Site speed, or how quickly your website pages load, is the single most important factor for your mobile marketing strategy. When it comes to search engine rankings, Google takes site speed for both desktop and mobile seriously, as it affects the overall user experience.

Globally, 70 percent of mobile network connections occur at 3G speeds or slower. If your site takes around 10 seconds to load, you increase the chance of visitors bouncing from your site by 120 percent.

Google’s free tool testmysite allows you to test your page loading time and recommends fixes you can implement to increase your site speed. For travel, the industry average is four seconds site speed.

Site speed

Run your site speed test today and implement the suggested fixes. Small changes like compressing images or making tweaks to your CSS could make a significant difference to your site loading speed.

Day 2: Optimize for mobile first

Your second quick win is to optimize for mobile-first search engine optimization (SEO).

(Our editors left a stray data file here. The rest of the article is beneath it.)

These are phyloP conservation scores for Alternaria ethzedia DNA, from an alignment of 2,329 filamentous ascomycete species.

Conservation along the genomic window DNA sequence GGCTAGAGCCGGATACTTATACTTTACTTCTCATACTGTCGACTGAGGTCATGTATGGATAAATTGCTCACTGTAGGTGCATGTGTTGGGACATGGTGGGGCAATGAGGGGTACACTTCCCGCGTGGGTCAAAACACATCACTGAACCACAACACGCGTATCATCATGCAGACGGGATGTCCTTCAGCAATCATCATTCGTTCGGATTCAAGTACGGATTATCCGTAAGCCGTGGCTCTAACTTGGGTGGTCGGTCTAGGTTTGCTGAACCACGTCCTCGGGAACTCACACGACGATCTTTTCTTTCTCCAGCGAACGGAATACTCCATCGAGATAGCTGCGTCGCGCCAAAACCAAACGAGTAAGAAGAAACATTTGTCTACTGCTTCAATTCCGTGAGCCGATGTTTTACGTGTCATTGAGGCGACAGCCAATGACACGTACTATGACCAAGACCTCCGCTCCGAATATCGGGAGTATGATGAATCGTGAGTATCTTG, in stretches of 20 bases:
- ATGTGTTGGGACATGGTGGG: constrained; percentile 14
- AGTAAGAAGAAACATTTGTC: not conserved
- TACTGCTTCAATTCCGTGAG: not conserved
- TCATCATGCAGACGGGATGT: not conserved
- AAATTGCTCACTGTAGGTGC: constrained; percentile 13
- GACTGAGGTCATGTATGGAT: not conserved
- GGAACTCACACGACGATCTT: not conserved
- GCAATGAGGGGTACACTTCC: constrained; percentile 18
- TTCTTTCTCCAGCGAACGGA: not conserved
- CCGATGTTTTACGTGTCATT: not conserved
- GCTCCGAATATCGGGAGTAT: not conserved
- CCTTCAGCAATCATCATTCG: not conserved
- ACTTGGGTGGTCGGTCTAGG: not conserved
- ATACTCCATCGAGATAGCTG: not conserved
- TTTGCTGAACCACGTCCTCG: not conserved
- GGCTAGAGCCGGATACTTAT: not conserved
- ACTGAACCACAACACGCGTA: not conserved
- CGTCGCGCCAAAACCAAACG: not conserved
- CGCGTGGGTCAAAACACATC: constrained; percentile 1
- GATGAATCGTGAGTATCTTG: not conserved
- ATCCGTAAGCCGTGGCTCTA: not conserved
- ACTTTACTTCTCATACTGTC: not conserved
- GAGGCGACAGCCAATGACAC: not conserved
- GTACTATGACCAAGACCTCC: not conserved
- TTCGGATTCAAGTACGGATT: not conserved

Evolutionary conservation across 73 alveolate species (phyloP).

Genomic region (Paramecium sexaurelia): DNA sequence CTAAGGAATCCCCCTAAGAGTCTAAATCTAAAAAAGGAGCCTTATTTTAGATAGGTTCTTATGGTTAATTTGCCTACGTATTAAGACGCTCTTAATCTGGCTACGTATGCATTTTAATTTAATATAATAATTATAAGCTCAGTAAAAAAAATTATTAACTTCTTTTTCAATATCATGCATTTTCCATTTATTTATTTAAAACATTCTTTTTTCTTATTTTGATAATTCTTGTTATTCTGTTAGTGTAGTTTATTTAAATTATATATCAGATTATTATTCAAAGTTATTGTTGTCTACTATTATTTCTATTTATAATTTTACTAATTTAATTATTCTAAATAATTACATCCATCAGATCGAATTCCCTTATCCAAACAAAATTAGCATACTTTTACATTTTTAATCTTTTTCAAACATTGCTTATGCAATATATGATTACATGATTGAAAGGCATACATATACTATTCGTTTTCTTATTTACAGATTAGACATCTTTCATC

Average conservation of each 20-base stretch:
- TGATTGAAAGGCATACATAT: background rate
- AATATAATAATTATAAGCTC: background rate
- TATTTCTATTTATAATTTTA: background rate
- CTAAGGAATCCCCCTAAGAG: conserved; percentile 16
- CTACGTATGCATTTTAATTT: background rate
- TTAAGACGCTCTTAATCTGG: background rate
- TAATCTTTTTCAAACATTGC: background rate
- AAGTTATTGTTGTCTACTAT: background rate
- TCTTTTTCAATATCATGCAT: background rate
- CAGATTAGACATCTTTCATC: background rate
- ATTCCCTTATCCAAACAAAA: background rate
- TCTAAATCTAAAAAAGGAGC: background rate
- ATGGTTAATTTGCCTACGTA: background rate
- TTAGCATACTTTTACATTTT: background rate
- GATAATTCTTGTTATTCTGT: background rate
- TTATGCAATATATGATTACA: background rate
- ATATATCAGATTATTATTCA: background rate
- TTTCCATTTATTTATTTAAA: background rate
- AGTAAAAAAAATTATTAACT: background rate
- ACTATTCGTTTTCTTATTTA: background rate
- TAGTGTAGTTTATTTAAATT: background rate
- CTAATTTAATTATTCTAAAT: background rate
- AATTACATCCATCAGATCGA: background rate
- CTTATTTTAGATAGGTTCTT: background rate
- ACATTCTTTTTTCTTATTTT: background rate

In July 2018, Google made a ‘speed update’ to its SEO algorithm and began rolling out the much rumored ‘mobile first’ indexing it had been threatening for years. Google’s rankings now prioritize sites that are mobile-friendly or responsive, as well as sites that have a quick loading speed (luckily, you’ll have that covered in day 1 of our challenge).

If you haven't got a mobile ready site or you've not optimised it for SEO (worse, both!) then Google will start rank your 'business page' first in search results, which pushes links to your organic home screen further and further down the screen—and maybe even off page one. One of the best ways to overcome this challenge is by getting organic sitelinks.

Organic sitelinks

Organic sitelinks can increase click-through rates to your site by 65 percent, but Google doesn’t show them for every website.

Access your Google Search Console for tips on how to increase the likelihood of Google giving you organic sitelinks. Some tactics might include: